Giuseppe d’Aquino’s ‘spaghetti with piennolo tomatoes’ is finished. Once again the chef permits himself a smile. We sit down to eat this heavenly combination of pasta, tomatoes, basil and burrata. The chef continues to talk about this signature dish of his, its simplicity and the freshness of flavours. He is convinced that this simple and yet perfect dish earned him his Michelin star. As I sample a mouthful of this magical Italian dish and the explosion of tomato, garlic, basil and burrata that assaults my senses, with a gentle and fresh after taste of lemon, I’m strongly inclined to agree. As any Italian chef will tell you, its all about the quality of the ingredients. I would add to that the skill of the chef, whose passione, emozione and dedicazione is second to none.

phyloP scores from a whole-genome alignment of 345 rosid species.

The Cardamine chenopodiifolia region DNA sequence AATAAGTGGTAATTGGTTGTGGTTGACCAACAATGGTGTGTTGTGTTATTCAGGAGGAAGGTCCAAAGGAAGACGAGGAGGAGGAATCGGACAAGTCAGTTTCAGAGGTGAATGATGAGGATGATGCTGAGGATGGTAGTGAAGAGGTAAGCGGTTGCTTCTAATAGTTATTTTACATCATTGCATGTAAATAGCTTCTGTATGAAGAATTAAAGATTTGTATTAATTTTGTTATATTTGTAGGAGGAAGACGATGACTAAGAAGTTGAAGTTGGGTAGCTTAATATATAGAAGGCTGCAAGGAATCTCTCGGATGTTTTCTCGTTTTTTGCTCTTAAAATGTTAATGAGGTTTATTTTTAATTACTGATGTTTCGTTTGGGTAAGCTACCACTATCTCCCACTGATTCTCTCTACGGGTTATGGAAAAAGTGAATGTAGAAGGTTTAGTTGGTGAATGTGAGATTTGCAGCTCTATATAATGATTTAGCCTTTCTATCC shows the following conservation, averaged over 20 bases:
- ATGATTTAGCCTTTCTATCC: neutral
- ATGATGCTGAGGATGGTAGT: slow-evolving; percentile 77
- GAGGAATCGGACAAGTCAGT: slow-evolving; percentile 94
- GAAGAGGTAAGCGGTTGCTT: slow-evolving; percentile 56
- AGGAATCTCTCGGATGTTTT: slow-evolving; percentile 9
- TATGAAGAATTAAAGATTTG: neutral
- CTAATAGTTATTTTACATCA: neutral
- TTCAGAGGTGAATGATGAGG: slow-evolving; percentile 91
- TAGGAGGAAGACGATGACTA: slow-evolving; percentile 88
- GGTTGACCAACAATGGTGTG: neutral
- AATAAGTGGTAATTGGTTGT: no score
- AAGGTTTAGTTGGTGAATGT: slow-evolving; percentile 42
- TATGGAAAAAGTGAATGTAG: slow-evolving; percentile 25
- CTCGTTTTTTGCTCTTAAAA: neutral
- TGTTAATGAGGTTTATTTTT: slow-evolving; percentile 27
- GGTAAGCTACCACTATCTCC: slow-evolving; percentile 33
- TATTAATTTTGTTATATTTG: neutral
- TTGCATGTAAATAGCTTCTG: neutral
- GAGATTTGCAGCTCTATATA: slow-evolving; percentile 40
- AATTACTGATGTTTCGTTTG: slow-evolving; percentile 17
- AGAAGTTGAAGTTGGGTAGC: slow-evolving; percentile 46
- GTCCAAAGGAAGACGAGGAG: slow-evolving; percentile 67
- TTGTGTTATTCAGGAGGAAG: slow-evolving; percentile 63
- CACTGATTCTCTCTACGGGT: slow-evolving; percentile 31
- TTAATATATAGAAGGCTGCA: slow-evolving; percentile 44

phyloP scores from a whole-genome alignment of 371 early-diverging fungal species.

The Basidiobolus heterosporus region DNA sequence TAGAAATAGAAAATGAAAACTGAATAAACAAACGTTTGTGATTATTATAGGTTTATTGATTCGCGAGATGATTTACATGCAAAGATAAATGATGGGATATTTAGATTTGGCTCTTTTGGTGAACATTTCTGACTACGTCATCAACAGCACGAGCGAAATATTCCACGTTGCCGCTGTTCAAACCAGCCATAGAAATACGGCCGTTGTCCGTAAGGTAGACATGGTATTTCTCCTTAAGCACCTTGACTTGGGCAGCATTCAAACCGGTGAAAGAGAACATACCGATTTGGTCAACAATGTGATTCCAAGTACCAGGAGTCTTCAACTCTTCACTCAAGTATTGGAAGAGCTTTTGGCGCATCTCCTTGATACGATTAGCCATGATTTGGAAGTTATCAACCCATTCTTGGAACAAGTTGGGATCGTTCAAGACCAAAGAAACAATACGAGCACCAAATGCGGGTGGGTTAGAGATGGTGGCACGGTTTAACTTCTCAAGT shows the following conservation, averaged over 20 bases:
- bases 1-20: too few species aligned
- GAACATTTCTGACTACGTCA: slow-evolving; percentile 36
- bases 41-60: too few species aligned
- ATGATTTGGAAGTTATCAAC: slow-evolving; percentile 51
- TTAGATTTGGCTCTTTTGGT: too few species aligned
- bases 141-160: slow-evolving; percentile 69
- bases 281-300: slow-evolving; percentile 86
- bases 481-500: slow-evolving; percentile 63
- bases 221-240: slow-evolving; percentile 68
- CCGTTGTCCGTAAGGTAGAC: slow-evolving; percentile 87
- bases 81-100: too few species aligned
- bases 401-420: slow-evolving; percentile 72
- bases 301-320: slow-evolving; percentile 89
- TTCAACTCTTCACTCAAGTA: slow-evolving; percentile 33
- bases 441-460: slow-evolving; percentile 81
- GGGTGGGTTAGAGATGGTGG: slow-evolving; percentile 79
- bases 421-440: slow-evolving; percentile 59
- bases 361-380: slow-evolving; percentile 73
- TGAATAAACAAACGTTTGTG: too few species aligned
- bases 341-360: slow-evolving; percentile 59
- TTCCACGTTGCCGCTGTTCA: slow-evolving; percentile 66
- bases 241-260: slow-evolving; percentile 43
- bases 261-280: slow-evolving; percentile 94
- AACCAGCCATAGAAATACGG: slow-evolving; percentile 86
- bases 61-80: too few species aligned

Notes:

  • Pomodorini Piennolo (tomatoes) of the Vesuvius area are also known as Pomodorini di Vesuviano. They have been awarded DOP status which means ‘Demoninazione Origine Protetto’ in other words they are grown in a carefully authorised and accredited area.
  • Giuseppe d’Aquino is Executive Chef at Ristorante L’Osoleta at Villa Cordevigo country house hotel. You can read more about the hotel at Villa Cordevigo
  • With thanks to Barilla #CookSchoolGIC and Francesca Blench.